He was visiting his mother, a very pleasant middle-aged lady, whose second husband was a mill owner, named Miller, as I remember. She was then stopping or boarding at the Kaiser Bad (Emperor's bath), where we had taken rooms. Our acquaintance with her was much more agreeable than with her son. I did not like him, and we both were disposed to avoid him. Who of us could then have imagined that this erratic, nervous fellow would climb to the topmost heights of newspaperdom, be owner of the New York World and a multimillionaire within comparatively few years?


Chapter XXI.


INASMUCH as our adventures and various incidents at the reaper trial at Groswardein were really quite interesting, I shall relate them in full, being so disposed more particularly because some incorrect accounts of them have been published.

We went to Groswardein, about 150 miles southeast of Budapest, a week in advance of the trial in order that we might learn the ways of Hungarian peasants in a harvest field and have time to engage and instruct binders. We had letters to the local officials in charge of the trial and also to Baron Barothy, who had been a political refugee, but was now manager of the principal bank in that city. On presentation of our letter to him he insisted peremptorily that we should go to his house and be his guests during our stay in Groswardein. He ordered his carriage, took us to the hotel, got our baggage and went directly to his home with us. There he introduced us to the baroness, showed us our rooms and then took leave, saying he had some business at the bank yet to transact, after completing which he would return and give his attention to our affairs.

And now an introduction to Baron Barothy (Bar-o-te) will be in order. He was about fifty years of age. In figure he was a little below medium height, stoutly built 144


and erect like a trained soldier; his head was large, hair thick and bushy and face round and ruddy. In manner he was quick, brusque and impulsive. In this country he would have been termed a hustler. He was an officer in Gen. Bern's arrny, during the revolution of 1848-'9. He escaped into Turkey when said army, retreating before the Russians, broke up near the Turkish frontier, and later he came to the United States. With some money sent him by his brother he purchased a farm of four hundred acres near Omaha, Neb. He told us that he walked across the state of Iowa, looking for a farm such as he wanted and at a price that he could pay, finding it at last beyond the Missouri river. He lived on this farm several years and until the amnesty proclamation of 1867, when he returned to look after his deceased brother's estate, which included shares in the bank he was managing. His first wife died before he came to America; their one child, a son, he sent for and left here. While on the farm in Nebraska he married a German girl, by whom he had a son, a youth of thirteen or fourteen years when we were at Groswardein. He had become an American citizen, and, apparently, had been so fortunate or so well treated while in the United States that he was enthusiastic in his praises of our country and its institutions. All which accounts for his taking charge of us so promptly, and for the notable help he gave us later.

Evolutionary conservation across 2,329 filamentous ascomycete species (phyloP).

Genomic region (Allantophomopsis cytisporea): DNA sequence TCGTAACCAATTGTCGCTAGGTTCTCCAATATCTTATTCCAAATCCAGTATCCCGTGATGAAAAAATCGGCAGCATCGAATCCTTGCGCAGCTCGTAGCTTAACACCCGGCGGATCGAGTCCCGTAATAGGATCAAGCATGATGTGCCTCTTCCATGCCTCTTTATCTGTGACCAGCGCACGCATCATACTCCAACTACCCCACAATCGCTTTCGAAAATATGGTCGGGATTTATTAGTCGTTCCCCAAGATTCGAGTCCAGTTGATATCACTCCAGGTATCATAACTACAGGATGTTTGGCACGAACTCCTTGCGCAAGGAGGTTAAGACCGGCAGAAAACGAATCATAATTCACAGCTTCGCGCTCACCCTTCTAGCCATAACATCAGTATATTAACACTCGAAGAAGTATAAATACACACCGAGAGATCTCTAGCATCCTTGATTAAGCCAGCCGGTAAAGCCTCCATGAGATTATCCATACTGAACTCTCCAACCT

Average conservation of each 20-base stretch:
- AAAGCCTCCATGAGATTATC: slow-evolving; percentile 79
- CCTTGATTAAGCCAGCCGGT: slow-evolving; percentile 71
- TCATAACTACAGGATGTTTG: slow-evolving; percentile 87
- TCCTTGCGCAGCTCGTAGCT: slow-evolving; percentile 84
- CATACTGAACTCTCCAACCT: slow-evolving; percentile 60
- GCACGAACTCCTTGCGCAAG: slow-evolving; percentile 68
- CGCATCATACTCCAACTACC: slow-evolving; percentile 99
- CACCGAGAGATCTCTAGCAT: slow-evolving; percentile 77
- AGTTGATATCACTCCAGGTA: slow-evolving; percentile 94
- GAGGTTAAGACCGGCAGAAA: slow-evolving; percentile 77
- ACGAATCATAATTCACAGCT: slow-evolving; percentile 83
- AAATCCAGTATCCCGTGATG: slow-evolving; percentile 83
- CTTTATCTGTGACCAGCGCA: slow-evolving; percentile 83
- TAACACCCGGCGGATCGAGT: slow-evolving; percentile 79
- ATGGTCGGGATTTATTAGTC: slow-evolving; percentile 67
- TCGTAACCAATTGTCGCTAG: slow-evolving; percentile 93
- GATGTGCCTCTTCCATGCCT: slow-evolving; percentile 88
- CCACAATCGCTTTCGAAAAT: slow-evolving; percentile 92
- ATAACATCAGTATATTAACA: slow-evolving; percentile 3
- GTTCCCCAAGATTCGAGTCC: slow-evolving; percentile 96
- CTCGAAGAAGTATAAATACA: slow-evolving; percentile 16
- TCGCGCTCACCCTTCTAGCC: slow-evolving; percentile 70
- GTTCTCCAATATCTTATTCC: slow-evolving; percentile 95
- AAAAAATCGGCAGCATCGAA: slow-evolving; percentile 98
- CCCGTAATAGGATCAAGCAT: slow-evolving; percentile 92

The trial was competitive, forty gold ducats and diploma being the first prize. It was to be held in a field of wheat on the bishop's estate, about three miles from the city (the prelates of Hungary are well fixed in landed estates). The field adjoined a small forest, owned by the bishop and in charge of a Saxon yager or forester who,


with his wife, lived in a comfortable lodge in the woods near by. The isolation of the forester's abode suggested to me its desirability as a quiet place for setting up and keeping the harvester. On mentioning this to the baron, who had been fully advised of our plans and had ridden out with us, he at once ordered the driver to the forester's lodge. The big, blonde Saxon readily assented to our request, and immediately on our return to the city the baron sent a team out with the machine.

It was necessary to get permission from the bishop to operate the machine in the field, and also authority to use men and teams employed on the farm. The baron attended to this matter for us, obtaining an order to the yager directing him to see that we were supplied with what we might need. Fortunately for us the yager was a foreigner and a Saxon; his sympathies were with us, and he immediately claimed relationship with me as an Anglo-Saxon, which I readily acknowledged, my companion acting as interpreter. He gave us the most of his time while we were there, helped us to set up the machine, brought us team and men as needed, and quickly learned to bind with me. Several languages are spoken in Hungary, but German is official and is taught in all the schools.